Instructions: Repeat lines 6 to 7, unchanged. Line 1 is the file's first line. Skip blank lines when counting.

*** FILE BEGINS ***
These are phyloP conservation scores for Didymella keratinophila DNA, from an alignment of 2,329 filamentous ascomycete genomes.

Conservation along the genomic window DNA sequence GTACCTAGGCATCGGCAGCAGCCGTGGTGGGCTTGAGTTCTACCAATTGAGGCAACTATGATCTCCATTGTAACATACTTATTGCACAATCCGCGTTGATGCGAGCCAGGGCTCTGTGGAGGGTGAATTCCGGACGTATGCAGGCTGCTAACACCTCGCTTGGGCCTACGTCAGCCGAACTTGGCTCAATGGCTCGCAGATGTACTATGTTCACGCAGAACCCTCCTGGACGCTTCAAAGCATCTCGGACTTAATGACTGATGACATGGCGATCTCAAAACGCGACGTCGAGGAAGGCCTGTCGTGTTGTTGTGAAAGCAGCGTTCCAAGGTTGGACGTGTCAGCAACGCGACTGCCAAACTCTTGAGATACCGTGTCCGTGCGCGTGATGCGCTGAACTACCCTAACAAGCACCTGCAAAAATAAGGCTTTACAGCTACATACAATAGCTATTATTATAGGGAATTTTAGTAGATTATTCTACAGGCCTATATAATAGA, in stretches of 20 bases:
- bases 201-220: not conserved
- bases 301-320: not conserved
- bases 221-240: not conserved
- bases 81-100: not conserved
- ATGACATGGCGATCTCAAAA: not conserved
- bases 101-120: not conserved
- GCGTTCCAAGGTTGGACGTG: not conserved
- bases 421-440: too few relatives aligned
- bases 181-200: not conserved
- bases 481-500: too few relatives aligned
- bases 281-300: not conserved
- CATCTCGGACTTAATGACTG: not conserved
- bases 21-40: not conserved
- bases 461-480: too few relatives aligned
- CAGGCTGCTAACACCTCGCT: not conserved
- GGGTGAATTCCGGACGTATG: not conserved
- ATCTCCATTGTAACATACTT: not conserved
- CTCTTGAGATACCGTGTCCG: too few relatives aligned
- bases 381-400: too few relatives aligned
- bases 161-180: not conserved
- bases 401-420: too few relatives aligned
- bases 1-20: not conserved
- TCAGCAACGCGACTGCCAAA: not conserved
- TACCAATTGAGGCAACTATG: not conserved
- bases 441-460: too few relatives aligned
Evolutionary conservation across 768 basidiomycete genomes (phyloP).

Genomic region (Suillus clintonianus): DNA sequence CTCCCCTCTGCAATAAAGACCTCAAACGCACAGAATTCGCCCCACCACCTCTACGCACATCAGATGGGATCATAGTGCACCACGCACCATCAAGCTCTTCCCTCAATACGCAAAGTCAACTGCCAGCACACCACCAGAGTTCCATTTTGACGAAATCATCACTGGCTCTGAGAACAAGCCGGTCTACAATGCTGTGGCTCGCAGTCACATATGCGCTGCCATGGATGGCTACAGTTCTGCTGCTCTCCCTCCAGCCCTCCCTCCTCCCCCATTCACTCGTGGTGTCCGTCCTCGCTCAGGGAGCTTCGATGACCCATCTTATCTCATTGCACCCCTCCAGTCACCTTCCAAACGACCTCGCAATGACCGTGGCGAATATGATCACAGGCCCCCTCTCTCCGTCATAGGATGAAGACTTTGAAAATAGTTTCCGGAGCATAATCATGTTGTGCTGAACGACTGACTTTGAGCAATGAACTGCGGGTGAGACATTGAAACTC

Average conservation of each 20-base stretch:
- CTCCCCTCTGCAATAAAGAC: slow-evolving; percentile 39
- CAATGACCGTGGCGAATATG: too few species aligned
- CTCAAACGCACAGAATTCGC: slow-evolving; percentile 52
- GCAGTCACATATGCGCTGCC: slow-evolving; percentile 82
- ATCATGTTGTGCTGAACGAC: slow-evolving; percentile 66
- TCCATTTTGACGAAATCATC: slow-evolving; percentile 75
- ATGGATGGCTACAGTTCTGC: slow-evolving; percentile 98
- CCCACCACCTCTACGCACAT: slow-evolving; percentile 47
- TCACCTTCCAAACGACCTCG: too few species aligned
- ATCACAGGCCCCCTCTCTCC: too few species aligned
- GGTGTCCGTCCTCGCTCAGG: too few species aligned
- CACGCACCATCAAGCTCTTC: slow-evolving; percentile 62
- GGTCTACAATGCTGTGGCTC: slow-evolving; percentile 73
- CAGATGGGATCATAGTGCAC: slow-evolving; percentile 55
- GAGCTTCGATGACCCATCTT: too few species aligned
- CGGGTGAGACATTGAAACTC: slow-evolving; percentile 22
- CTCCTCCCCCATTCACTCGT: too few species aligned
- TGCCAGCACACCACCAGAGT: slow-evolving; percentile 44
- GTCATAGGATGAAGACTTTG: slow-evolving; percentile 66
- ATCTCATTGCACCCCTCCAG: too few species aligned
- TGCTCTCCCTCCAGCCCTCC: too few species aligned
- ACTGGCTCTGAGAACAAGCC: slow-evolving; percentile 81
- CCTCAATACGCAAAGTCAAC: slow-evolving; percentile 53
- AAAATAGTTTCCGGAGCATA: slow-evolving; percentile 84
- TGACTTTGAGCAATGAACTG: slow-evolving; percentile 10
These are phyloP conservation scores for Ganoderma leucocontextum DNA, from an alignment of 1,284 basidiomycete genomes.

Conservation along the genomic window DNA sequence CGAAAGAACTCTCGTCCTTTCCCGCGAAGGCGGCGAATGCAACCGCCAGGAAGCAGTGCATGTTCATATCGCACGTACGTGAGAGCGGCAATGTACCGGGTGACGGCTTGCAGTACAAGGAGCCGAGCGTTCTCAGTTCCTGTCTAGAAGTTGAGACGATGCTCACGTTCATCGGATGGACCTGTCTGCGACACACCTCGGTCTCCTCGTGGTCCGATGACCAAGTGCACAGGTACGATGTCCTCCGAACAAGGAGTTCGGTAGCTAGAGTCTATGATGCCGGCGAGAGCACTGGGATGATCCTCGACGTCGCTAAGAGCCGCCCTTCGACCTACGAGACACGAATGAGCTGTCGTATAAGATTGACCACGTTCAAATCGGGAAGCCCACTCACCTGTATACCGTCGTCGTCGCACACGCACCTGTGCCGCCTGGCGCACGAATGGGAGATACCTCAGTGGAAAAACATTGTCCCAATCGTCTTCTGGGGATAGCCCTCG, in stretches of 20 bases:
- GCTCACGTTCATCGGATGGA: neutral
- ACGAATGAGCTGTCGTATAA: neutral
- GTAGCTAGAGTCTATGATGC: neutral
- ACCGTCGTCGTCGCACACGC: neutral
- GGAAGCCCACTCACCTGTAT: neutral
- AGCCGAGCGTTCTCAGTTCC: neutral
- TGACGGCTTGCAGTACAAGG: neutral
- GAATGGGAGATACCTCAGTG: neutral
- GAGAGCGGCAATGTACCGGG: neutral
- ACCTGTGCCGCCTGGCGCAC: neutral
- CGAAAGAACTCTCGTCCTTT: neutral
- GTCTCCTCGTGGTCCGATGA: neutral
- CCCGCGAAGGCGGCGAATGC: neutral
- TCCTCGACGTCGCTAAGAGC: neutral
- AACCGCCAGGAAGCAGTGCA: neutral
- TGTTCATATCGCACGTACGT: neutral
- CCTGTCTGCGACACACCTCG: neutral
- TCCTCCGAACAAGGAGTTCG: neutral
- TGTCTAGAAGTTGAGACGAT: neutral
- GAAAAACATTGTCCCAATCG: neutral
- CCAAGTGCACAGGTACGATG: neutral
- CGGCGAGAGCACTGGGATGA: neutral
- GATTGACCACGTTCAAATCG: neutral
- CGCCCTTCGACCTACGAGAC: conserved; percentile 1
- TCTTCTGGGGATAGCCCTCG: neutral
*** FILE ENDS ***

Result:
- bases 81-100: not conserved
- ATGACATGGCGATCTCAAAA: not conserved